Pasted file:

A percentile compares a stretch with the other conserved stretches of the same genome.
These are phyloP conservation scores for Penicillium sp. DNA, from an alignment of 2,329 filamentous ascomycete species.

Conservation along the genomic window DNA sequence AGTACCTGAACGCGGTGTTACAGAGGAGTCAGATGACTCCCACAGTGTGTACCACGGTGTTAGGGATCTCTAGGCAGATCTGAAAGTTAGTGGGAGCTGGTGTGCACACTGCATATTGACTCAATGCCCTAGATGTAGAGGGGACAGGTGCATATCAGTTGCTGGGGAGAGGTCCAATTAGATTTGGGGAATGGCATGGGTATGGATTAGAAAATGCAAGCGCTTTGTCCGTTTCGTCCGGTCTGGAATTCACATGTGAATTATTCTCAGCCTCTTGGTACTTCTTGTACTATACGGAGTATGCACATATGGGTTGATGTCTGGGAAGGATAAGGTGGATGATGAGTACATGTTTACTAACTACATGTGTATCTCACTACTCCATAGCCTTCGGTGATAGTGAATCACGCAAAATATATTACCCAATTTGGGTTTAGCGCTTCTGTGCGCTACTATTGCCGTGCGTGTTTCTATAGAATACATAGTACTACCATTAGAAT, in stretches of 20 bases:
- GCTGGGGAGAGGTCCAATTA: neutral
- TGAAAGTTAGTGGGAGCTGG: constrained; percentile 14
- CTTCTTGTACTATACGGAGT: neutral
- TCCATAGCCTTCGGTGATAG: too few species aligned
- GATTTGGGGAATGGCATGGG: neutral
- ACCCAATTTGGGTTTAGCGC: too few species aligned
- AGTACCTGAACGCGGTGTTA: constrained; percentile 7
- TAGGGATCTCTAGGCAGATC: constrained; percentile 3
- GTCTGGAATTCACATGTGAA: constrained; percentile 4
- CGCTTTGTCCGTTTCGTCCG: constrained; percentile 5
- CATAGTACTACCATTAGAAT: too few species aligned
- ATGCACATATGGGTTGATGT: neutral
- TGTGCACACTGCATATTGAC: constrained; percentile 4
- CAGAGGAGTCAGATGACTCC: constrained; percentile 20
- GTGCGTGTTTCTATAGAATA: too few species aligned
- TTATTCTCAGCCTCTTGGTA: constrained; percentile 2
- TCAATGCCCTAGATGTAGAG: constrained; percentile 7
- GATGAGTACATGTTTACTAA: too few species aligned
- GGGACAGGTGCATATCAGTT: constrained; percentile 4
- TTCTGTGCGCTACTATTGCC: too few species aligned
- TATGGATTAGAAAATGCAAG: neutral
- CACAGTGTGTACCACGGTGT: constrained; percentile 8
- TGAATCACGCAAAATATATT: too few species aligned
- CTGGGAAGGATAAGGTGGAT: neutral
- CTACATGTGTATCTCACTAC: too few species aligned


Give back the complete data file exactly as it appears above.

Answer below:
A percentile compares a stretch with the other conserved stretches of the same genome.
These are phyloP conservation scores for Penicillium sp. DNA, from an alignment of 2,329 filamentous ascomycete species.

Conservation along the genomic window DNA sequence AGTACCTGAACGCGGTGTTACAGAGGAGTCAGATGACTCCCACAGTGTGTACCACGGTGTTAGGGATCTCTAGGCAGATCTGAAAGTTAGTGGGAGCTGGTGTGCACACTGCATATTGACTCAATGCCCTAGATGTAGAGGGGACAGGTGCATATCAGTTGCTGGGGAGAGGTCCAATTAGATTTGGGGAATGGCATGGGTATGGATTAGAAAATGCAAGCGCTTTGTCCGTTTCGTCCGGTCTGGAATTCACATGTGAATTATTCTCAGCCTCTTGGTACTTCTTGTACTATACGGAGTATGCACATATGGGTTGATGTCTGGGAAGGATAAGGTGGATGATGAGTACATGTTTACTAACTACATGTGTATCTCACTACTCCATAGCCTTCGGTGATAGTGAATCACGCAAAATATATTACCCAATTTGGGTTTAGCGCTTCTGTGCGCTACTATTGCCGTGCGTGTTTCTATAGAATACATAGTACTACCATTAGAAT, in stretches of 20 bases:
- GCTGGGGAGAGGTCCAATTA: neutral
- TGAAAGTTAGTGGGAGCTGG: constrained; percentile 14
- CTTCTTGTACTATACGGAGT: neutral
- TCCATAGCCTTCGGTGATAG: too few species aligned
- GATTTGGGGAATGGCATGGG: neutral
- ACCCAATTTGGGTTTAGCGC: too few species aligned
- AGTACCTGAACGCGGTGTTA: constrained; percentile 7
- TAGGGATCTCTAGGCAGATC: constrained; percentile 3
- GTCTGGAATTCACATGTGAA: constrained; percentile 4
- CGCTTTGTCCGTTTCGTCCG: constrained; percentile 5
- CATAGTACTACCATTAGAAT: too few species aligned
- ATGCACATATGGGTTGATGT: neutral
- TGTGCACACTGCATATTGAC: constrained; percentile 4
- CAGAGGAGTCAGATGACTCC: constrained; percentile 20
- GTGCGTGTTTCTATAGAATA: too few species aligned
- TTATTCTCAGCCTCTTGGTA: constrained; percentile 2
- TCAATGCCCTAGATGTAGAG: constrained; percentile 7
- GATGAGTACATGTTTACTAA: too few species aligned
- GGGACAGGTGCATATCAGTT: constrained; percentile 4
- TTCTGTGCGCTACTATTGCC: too few species aligned
- TATGGATTAGAAAATGCAAG: neutral
- CACAGTGTGTACCACGGTGT: constrained; percentile 8
- TGAATCACGCAAAATATATT: too few species aligned
- CTGGGAAGGATAAGGTGGAT: neutral
- CTACATGTGTATCTCACTAC: too few species aligned